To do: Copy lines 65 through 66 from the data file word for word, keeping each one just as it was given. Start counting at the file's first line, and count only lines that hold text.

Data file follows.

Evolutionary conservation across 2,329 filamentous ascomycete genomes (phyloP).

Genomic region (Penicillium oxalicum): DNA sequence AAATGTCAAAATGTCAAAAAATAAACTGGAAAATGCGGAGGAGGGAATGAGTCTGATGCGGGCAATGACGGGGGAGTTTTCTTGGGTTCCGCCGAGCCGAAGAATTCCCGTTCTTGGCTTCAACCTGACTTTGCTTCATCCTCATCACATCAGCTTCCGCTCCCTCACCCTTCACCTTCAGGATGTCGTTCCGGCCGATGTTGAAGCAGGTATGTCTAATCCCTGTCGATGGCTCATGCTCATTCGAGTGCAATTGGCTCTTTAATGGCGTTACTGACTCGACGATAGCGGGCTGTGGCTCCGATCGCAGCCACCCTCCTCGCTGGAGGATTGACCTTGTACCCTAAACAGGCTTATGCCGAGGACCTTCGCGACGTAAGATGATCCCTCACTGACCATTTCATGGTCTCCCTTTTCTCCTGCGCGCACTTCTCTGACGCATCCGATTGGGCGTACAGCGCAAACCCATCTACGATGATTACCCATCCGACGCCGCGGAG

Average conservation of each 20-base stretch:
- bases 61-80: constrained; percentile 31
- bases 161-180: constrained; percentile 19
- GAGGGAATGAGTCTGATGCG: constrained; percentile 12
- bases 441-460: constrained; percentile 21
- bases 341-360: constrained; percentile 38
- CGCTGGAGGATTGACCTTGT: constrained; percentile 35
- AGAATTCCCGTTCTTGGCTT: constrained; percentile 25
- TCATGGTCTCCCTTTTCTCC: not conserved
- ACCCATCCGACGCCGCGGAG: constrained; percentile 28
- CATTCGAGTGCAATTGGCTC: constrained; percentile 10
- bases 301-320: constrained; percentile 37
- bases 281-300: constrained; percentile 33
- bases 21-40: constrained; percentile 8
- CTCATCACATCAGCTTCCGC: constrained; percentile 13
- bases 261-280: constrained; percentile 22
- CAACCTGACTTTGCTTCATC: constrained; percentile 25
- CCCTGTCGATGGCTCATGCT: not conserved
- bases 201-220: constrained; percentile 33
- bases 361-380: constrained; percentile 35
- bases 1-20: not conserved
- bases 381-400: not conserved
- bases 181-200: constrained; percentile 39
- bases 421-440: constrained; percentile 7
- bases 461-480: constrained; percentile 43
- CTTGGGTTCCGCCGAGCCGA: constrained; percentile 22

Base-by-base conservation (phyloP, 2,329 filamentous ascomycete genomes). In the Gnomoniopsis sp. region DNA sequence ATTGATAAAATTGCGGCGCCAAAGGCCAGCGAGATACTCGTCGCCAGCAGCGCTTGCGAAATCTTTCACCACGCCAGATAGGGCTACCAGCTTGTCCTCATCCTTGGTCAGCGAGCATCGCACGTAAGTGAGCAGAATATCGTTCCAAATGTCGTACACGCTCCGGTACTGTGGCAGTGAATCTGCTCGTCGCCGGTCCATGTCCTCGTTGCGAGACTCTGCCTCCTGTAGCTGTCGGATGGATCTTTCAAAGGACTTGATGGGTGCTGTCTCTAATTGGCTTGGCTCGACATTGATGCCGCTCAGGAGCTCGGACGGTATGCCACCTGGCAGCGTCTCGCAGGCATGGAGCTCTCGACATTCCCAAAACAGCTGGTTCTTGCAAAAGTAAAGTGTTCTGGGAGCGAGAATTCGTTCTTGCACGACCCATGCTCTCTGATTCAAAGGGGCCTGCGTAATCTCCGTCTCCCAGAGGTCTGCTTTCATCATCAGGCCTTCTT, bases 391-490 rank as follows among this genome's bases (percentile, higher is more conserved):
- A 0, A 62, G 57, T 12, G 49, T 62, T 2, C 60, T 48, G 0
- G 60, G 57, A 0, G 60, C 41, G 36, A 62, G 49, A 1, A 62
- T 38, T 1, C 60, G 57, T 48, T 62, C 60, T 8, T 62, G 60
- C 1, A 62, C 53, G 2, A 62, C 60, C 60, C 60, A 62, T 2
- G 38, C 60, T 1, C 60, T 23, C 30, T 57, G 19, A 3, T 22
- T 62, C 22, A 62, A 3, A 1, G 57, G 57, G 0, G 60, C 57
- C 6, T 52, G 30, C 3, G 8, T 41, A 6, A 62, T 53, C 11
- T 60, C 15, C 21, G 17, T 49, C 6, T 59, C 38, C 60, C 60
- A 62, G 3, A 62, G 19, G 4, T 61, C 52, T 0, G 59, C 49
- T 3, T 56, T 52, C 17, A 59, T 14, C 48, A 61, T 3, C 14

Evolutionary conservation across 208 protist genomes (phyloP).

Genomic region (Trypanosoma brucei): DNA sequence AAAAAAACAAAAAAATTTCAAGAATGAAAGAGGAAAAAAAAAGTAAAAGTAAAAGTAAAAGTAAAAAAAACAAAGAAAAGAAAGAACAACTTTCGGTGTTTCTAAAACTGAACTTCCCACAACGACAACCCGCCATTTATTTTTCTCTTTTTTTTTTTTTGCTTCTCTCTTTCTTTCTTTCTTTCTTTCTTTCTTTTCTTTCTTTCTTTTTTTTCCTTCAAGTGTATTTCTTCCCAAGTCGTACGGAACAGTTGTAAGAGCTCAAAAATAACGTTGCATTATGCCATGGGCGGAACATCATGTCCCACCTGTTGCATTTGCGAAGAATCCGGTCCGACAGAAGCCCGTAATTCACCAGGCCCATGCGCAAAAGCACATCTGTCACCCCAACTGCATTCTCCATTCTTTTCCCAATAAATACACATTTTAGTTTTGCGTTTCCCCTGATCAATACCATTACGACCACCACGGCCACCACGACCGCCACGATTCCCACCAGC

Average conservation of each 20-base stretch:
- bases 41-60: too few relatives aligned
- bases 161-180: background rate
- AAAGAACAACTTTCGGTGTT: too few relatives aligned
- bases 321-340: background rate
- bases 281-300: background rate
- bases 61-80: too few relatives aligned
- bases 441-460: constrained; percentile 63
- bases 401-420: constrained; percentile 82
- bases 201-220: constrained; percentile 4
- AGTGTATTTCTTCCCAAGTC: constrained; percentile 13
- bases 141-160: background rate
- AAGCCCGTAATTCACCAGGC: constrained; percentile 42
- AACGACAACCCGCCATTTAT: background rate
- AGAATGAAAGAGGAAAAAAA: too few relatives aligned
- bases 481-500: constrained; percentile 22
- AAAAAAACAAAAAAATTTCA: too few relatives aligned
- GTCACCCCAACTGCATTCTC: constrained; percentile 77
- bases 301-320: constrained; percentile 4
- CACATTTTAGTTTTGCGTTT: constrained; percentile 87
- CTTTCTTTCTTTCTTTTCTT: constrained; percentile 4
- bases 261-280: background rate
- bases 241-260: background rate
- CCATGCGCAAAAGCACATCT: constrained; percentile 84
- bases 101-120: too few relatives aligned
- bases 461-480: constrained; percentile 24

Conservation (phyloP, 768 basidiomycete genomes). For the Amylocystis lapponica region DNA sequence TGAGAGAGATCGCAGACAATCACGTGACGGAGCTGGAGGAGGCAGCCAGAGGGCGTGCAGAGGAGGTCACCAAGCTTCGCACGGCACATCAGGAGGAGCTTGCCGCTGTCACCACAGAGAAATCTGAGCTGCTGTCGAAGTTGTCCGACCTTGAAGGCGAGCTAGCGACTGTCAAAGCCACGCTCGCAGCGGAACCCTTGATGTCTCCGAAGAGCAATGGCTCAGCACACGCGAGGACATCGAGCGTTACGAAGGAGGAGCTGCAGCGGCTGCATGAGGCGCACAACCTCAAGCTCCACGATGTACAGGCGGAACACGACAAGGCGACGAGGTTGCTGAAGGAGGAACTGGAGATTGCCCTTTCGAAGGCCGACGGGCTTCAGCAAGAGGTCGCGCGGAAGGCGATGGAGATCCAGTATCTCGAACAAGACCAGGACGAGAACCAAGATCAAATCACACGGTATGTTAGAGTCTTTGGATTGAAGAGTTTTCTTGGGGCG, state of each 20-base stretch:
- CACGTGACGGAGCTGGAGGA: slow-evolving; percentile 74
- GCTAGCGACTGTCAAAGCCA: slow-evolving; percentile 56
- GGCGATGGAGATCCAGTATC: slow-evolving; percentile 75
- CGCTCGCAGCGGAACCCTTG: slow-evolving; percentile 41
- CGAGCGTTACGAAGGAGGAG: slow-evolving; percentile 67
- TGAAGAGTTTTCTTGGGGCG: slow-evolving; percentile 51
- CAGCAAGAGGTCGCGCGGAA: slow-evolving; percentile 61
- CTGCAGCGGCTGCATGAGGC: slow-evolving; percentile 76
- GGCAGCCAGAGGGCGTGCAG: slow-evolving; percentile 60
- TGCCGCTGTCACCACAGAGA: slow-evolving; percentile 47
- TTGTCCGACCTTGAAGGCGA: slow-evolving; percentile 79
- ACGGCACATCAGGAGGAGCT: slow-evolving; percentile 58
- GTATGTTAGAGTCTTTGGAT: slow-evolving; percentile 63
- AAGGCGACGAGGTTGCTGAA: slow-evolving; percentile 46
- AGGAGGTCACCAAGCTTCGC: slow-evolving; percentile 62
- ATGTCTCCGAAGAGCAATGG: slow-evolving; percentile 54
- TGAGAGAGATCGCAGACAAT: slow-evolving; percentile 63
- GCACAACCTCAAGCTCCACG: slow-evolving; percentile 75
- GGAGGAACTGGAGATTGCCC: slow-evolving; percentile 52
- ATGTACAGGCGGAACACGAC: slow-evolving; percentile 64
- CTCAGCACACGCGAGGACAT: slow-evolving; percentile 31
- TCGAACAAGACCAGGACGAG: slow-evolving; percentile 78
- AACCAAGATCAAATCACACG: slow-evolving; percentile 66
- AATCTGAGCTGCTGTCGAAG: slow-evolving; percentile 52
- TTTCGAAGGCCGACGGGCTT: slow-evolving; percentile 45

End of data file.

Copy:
- CCATGCGCAAAAGCACATCT: constrained; percentile 84
- bases 101-120: too few relatives aligned